As we launch in to the new year, the strength of building approvals confirms the strongly positive outlook forecast in 2015.

Construction industry forecasts show growth of more than 12 per cent in the value of work done in the residential sector. The value of work done is predicted to be nearly $60 billion in 2014/15.

In some markets such as NSW, residential growth is expected to reach unprecedented highs in 2015 with over a 17 per cent rise which is equal to a nearly $16.5 billion boost in the value of work done. Tasmania is another state where a rise of over 20 per cent (equal to around $683 million) is forecast.

Confidence in commercial building is also predicted to improve with Master Builders forecasting moderate growth over the next three years. In addition to this demand, the Department of Employment projects that demand for jobs in the industry will grow by 83,500 to November 2018.

The latest data released by the National Centre for Vocational Education Research (NCVER) highlights the apprenticeship system is not meeting the needs of industry.

The industry is not currently training enough apprentices to meet either current or future demand.

Unless there is a dramatic increase in the number of people in skills training, then the building and construction industry is heading for a skills crisis putting billions of dollars of investment at risk.

The latest NCVER statistics show that commencements have declined from 22,100 in 2010 to 17,200 in 2013 before an increase to 18,000 in 2014.

While the nearly five per cent increase in the numbers of young people starting an apprenticeship in 2014 is good news, it comes off an extremely low base and is way below industry requirements and belies the dramatic drop off in commencements of 18.5 per cent since 2010.

A similar picture is painted with apprentice completions ranging from 11,100 to 14,500 each year since 2010. While there has been a welcome 30.6 per cent increase in completions in 2014 it comes off a low base and is totally inadequate to meet the industry’s needs.

While we welcome the Government’s moves to remove red tape from the skilled migration system, Master Builders’ first priority is to train and employ Australians. A more flexible skilled migration system will not cost young Australians jobs as unions claim.

The skilled migration program is not about bringing in foreign labour at the expense of local workers. It is about allowing the building industry to better respond to current and forecast future demand where no appropriately skilled local labour is available.

Therefore, industry and Government need to work together to develop reform to ensure that the apprenticeship system better meets the needs of industry and young people.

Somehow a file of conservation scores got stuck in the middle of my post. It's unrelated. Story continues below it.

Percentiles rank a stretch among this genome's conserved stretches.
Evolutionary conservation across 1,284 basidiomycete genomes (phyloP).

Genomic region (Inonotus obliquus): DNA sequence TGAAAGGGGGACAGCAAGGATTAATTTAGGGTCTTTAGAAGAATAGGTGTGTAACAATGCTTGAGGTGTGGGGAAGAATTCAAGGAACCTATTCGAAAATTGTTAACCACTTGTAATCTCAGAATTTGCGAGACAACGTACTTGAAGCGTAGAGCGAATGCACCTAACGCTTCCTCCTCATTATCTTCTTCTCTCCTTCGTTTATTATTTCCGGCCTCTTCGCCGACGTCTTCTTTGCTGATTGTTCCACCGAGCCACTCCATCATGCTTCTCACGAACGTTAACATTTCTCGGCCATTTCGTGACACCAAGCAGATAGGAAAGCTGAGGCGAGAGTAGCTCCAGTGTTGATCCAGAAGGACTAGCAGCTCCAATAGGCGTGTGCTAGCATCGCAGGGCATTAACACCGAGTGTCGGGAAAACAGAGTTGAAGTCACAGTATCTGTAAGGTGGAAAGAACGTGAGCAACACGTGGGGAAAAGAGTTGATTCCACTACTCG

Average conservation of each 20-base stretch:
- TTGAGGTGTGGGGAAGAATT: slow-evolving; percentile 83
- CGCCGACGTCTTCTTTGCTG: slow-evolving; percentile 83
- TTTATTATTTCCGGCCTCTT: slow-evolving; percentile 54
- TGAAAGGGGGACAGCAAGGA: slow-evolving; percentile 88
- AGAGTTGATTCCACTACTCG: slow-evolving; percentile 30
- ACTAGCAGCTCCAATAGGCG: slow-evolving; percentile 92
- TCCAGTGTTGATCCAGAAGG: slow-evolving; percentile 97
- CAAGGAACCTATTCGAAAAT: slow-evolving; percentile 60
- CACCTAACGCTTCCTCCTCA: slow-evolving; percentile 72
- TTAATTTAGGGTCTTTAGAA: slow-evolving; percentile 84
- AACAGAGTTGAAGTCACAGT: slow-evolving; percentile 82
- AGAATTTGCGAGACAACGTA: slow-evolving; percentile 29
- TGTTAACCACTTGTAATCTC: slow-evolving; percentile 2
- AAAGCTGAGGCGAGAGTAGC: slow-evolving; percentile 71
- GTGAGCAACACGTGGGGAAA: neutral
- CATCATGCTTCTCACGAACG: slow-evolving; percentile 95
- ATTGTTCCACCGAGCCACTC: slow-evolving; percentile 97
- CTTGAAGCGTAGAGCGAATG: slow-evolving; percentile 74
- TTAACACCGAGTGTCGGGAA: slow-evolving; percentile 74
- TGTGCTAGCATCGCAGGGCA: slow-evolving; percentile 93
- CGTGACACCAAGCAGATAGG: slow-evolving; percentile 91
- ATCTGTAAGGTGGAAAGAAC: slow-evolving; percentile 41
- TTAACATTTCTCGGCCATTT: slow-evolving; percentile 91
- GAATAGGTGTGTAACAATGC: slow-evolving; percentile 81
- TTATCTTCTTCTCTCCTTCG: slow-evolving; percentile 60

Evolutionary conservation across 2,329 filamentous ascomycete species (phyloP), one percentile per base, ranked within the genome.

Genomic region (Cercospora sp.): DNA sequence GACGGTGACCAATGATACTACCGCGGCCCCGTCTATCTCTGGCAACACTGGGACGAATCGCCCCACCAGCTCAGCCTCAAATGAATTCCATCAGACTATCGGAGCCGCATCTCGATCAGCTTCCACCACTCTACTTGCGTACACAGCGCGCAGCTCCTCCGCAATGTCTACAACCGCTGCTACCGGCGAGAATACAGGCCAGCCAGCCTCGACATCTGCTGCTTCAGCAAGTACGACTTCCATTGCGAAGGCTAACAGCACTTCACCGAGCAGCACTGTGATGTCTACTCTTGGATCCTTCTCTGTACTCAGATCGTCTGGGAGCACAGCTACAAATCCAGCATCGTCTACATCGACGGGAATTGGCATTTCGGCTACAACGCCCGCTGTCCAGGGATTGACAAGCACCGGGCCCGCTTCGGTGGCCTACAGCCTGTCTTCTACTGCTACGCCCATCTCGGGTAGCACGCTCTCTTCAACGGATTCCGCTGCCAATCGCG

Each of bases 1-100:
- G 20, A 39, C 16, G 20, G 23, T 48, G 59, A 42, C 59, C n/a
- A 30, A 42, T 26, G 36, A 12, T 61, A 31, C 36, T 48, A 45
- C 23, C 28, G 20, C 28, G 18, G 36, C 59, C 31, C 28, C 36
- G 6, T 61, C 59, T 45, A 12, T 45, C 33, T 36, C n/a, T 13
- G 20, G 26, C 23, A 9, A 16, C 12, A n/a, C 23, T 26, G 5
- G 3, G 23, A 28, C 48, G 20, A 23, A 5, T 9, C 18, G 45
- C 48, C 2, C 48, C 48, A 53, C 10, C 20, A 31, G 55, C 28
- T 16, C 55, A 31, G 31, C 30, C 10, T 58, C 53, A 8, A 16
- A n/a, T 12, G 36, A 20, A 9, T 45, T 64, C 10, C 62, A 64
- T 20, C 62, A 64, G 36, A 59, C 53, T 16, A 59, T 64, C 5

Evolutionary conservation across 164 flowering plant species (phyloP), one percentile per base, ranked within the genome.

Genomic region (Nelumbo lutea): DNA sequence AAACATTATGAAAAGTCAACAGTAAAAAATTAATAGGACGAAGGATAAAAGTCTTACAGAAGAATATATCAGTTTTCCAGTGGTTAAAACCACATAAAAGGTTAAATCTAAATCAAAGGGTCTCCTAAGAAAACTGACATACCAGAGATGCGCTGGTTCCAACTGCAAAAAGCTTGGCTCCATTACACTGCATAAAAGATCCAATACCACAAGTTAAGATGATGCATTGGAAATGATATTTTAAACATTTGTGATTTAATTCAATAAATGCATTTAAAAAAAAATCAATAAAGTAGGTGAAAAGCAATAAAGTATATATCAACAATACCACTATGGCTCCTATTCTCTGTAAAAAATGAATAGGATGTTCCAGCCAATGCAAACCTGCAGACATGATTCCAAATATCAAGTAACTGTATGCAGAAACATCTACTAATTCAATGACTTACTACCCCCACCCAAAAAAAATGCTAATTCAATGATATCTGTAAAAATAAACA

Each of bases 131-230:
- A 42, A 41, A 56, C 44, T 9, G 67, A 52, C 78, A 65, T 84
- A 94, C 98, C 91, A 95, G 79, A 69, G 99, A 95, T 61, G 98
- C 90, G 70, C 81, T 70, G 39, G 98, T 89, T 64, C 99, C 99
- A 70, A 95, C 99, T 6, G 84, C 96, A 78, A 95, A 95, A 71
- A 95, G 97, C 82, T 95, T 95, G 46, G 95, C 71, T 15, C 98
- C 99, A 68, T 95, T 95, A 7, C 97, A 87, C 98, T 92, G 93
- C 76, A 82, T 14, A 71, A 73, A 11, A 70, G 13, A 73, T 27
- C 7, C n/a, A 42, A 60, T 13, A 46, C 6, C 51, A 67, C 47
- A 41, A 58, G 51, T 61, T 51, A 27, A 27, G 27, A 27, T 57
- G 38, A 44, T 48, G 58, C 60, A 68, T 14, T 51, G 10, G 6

The first stop in this process must be new thinking that enables the industry and education providers to enhance pathways from school to apprenticeships and into rewarding careers in the industry. This must be complemented by a more flexible industrial relations system.

  • It would be interesting to go back several decades and see how current numbers of apprenticeship commencements and subsequent completions compare with historic figures from say, the 1990s and 2000s and or not the number of apprentices coming through has been growing, staying the same or falling over the longer term. Unfortunately this is not possible using the NCVER data contained in its report as this only goes back a limited time (five years, by memory).

    More importantly, I wonder where the current system is falling down or whether there are multiple areas in which it is falling down. Certainly, the low proportions of apprentices who actually complete their apprenticeship (around 50 percent, off the top of my head) indicates that something is not working as well as it possibly could.

  • Successive Australian governments, industry and unions have shown a contemptuous attitude to the construction industry. Politically there is no upside for a politician to champion the industry. The industry is plagued with problems such as out of control unions who seem more intent on disruption that value adding. Unions want it all before any value or productivity is created. Investment in national construction standards is hamstrung by the territorial pursuits of state governments defending their sovereignty with this flowing into uncertain industry compliance and certification outcomes. Industry has made and won its case to dismantle national and public works capability to the detriment of this once core competency. And over 200,000 entities call themselves constructors with an average of fewer than 5 employees and fluid career prospects. Government expects to fall back on construction every time it wants to revive the economy but it has no plan for its future.
    While much needs to be done to lift industry capability at the trade level this challenge flows through to management and leadership.
    It really is time to address the sort of industry we want in 10 years.